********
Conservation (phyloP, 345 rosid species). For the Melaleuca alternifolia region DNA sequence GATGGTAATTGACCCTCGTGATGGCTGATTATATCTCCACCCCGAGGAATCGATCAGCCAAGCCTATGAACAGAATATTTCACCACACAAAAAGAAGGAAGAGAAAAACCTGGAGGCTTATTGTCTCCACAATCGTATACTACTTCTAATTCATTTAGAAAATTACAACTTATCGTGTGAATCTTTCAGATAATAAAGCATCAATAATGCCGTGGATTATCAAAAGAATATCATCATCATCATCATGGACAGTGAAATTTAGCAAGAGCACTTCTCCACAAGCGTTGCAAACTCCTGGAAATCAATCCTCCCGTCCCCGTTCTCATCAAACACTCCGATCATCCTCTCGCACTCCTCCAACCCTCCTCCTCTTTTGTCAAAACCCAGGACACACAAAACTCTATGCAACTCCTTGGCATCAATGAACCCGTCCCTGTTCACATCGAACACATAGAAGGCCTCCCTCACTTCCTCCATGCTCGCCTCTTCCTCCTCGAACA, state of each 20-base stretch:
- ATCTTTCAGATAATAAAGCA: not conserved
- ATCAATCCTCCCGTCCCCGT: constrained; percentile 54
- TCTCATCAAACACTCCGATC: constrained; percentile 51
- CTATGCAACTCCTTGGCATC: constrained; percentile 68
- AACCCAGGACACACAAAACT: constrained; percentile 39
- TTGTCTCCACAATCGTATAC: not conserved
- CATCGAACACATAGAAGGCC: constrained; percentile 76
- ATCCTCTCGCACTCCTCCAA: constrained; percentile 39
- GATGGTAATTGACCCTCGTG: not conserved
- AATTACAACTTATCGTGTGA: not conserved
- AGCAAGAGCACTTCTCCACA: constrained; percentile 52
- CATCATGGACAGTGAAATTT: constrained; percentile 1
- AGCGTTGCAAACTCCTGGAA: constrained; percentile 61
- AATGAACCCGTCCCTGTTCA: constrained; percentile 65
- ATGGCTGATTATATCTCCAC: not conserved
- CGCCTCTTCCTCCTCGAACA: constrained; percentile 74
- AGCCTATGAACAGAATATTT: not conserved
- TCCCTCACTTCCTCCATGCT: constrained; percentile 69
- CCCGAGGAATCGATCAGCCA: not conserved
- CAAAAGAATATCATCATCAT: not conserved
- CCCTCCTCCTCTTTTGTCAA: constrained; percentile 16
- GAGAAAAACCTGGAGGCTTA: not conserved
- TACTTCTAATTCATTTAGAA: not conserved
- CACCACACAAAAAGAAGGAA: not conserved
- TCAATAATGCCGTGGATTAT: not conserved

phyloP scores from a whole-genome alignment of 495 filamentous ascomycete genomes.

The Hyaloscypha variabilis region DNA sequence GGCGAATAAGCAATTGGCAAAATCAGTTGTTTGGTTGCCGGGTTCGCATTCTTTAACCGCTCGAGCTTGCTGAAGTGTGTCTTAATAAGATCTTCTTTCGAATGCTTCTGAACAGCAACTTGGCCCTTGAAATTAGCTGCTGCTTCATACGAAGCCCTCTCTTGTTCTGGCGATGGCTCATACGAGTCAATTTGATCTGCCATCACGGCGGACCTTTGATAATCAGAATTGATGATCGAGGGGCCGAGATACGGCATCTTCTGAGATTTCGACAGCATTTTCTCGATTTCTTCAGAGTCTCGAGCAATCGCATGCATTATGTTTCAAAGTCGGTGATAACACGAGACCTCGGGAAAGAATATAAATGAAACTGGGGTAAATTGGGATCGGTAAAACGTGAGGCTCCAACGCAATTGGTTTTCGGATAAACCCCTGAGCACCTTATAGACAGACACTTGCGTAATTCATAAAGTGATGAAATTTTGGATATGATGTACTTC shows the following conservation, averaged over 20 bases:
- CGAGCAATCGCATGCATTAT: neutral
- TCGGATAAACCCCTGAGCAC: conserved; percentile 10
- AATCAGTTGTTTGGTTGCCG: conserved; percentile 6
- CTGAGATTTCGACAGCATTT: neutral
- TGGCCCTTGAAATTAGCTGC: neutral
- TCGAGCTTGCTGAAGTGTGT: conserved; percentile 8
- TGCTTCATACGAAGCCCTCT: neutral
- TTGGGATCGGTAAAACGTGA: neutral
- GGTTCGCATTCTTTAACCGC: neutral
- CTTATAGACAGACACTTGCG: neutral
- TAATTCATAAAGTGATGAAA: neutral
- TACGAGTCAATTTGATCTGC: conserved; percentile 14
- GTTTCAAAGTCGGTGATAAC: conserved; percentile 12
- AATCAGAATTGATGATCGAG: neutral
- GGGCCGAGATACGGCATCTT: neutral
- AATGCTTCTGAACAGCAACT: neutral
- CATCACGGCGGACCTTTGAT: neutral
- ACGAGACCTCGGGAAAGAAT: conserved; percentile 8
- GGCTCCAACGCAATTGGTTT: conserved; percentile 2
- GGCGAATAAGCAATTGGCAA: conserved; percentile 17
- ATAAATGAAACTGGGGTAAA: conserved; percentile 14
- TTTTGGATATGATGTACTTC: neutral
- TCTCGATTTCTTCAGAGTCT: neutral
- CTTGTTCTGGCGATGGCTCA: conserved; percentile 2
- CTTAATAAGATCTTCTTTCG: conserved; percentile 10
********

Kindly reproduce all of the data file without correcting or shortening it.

Conservation (phyloP, 345 rosid species). For the Melaleuca alternifolia region DNA sequence GATGGTAATTGACCCTCGTGATGGCTGATTATATCTCCACCCCGAGGAATCGATCAGCCAAGCCTATGAACAGAATATTTCACCACACAAAAAGAAGGAAGAGAAAAACCTGGAGGCTTATTGTCTCCACAATCGTATACTACTTCTAATTCATTTAGAAAATTACAACTTATCGTGTGAATCTTTCAGATAATAAAGCATCAATAATGCCGTGGATTATCAAAAGAATATCATCATCATCATCATGGACAGTGAAATTTAGCAAGAGCACTTCTCCACAAGCGTTGCAAACTCCTGGAAATCAATCCTCCCGTCCCCGTTCTCATCAAACACTCCGATCATCCTCTCGCACTCCTCCAACCCTCCTCCTCTTTTGTCAAAACCCAGGACACACAAAACTCTATGCAACTCCTTGGCATCAATGAACCCGTCCCTGTTCACATCGAACACATAGAAGGCCTCCCTCACTTCCTCCATGCTCGCCTCTTCCTCCTCGAACA, state of each 20-base stretch:
- ATCTTTCAGATAATAAAGCA: not conserved
- ATCAATCCTCCCGTCCCCGT: constrained; percentile 54
- TCTCATCAAACACTCCGATC: constrained; percentile 51
- CTATGCAACTCCTTGGCATC: constrained; percentile 68
- AACCCAGGACACACAAAACT: constrained; percentile 39
- TTGTCTCCACAATCGTATAC: not conserved
- CATCGAACACATAGAAGGCC: constrained; percentile 76
- ATCCTCTCGCACTCCTCCAA: constrained; percentile 39
- GATGGTAATTGACCCTCGTG: not conserved
- AATTACAACTTATCGTGTGA: not conserved
- AGCAAGAGCACTTCTCCACA: constrained; percentile 52
- CATCATGGACAGTGAAATTT: constrained; percentile 1
- AGCGTTGCAAACTCCTGGAA: constrained; percentile 61
- AATGAACCCGTCCCTGTTCA: constrained; percentile 65
- ATGGCTGATTATATCTCCAC: not conserved
- CGCCTCTTCCTCCTCGAACA: constrained; percentile 74
- AGCCTATGAACAGAATATTT: not conserved
- TCCCTCACTTCCTCCATGCT: constrained; percentile 69
- CCCGAGGAATCGATCAGCCA: not conserved
- CAAAAGAATATCATCATCAT: not conserved
- CCCTCCTCCTCTTTTGTCAA: constrained; percentile 16
- GAGAAAAACCTGGAGGCTTA: not conserved
- TACTTCTAATTCATTTAGAA: not conserved
- CACCACACAAAAAGAAGGAA: not conserved
- TCAATAATGCCGTGGATTAT: not conserved

phyloP scores from a whole-genome alignment of 495 filamentous ascomycete genomes.

The Hyaloscypha variabilis region DNA sequence GGCGAATAAGCAATTGGCAAAATCAGTTGTTTGGTTGCCGGGTTCGCATTCTTTAACCGCTCGAGCTTGCTGAAGTGTGTCTTAATAAGATCTTCTTTCGAATGCTTCTGAACAGCAACTTGGCCCTTGAAATTAGCTGCTGCTTCATACGAAGCCCTCTCTTGTTCTGGCGATGGCTCATACGAGTCAATTTGATCTGCCATCACGGCGGACCTTTGATAATCAGAATTGATGATCGAGGGGCCGAGATACGGCATCTTCTGAGATTTCGACAGCATTTTCTCGATTTCTTCAGAGTCTCGAGCAATCGCATGCATTATGTTTCAAAGTCGGTGATAACACGAGACCTCGGGAAAGAATATAAATGAAACTGGGGTAAATTGGGATCGGTAAAACGTGAGGCTCCAACGCAATTGGTTTTCGGATAAACCCCTGAGCACCTTATAGACAGACACTTGCGTAATTCATAAAGTGATGAAATTTTGGATATGATGTACTTC shows the following conservation, averaged over 20 bases:
- CGAGCAATCGCATGCATTAT: neutral
- TCGGATAAACCCCTGAGCAC: conserved; percentile 10
- AATCAGTTGTTTGGTTGCCG: conserved; percentile 6
- CTGAGATTTCGACAGCATTT: neutral
- TGGCCCTTGAAATTAGCTGC: neutral
- TCGAGCTTGCTGAAGTGTGT: conserved; percentile 8
- TGCTTCATACGAAGCCCTCT: neutral
- TTGGGATCGGTAAAACGTGA: neutral
- GGTTCGCATTCTTTAACCGC: neutral
- CTTATAGACAGACACTTGCG: neutral
- TAATTCATAAAGTGATGAAA: neutral
- TACGAGTCAATTTGATCTGC: conserved; percentile 14
- GTTTCAAAGTCGGTGATAAC: conserved; percentile 12
- AATCAGAATTGATGATCGAG: neutral
- GGGCCGAGATACGGCATCTT: neutral
- AATGCTTCTGAACAGCAACT: neutral
- CATCACGGCGGACCTTTGAT: neutral
- ACGAGACCTCGGGAAAGAAT: conserved; percentile 8
- GGCTCCAACGCAATTGGTTT: conserved; percentile 2
- GGCGAATAAGCAATTGGCAA: conserved; percentile 17
- ATAAATGAAACTGGGGTAAA: conserved; percentile 14
- TTTTGGATATGATGTACTTC: neutral
- TCTCGATTTCTTCAGAGTCT: neutral
- CTTGTTCTGGCGATGGCTCA: conserved; percentile 2
- CTTAATAAGATCTTCTTTCG: conserved; percentile 10